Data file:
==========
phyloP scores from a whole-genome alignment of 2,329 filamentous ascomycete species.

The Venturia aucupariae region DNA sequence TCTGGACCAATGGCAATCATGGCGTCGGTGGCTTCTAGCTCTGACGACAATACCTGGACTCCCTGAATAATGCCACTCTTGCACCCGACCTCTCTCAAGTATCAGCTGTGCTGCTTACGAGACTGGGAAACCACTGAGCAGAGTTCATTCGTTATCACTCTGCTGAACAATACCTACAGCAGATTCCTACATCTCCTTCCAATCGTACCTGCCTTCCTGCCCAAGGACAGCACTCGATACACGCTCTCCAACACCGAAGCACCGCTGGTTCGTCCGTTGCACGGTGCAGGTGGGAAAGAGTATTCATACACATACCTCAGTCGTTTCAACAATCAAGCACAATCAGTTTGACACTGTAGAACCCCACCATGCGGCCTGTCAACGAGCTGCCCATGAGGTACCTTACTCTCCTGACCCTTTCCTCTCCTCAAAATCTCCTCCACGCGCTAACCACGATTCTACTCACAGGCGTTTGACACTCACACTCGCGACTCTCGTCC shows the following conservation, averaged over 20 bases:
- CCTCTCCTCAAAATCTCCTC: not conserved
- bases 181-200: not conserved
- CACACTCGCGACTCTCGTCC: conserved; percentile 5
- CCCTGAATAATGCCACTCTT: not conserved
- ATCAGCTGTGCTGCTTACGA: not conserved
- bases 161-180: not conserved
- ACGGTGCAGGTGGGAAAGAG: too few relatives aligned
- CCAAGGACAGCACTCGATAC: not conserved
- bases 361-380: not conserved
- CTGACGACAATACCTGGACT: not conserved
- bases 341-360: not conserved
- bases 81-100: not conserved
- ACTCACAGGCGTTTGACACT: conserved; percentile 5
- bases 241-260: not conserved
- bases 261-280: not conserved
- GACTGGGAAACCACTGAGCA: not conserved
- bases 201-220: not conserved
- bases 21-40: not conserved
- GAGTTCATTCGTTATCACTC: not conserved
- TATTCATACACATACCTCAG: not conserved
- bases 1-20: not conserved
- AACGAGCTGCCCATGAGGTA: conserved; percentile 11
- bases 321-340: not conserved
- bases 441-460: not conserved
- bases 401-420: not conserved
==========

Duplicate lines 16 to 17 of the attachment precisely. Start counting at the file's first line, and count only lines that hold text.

- bases 241-260: not conserved
- bases 261-280: not conserved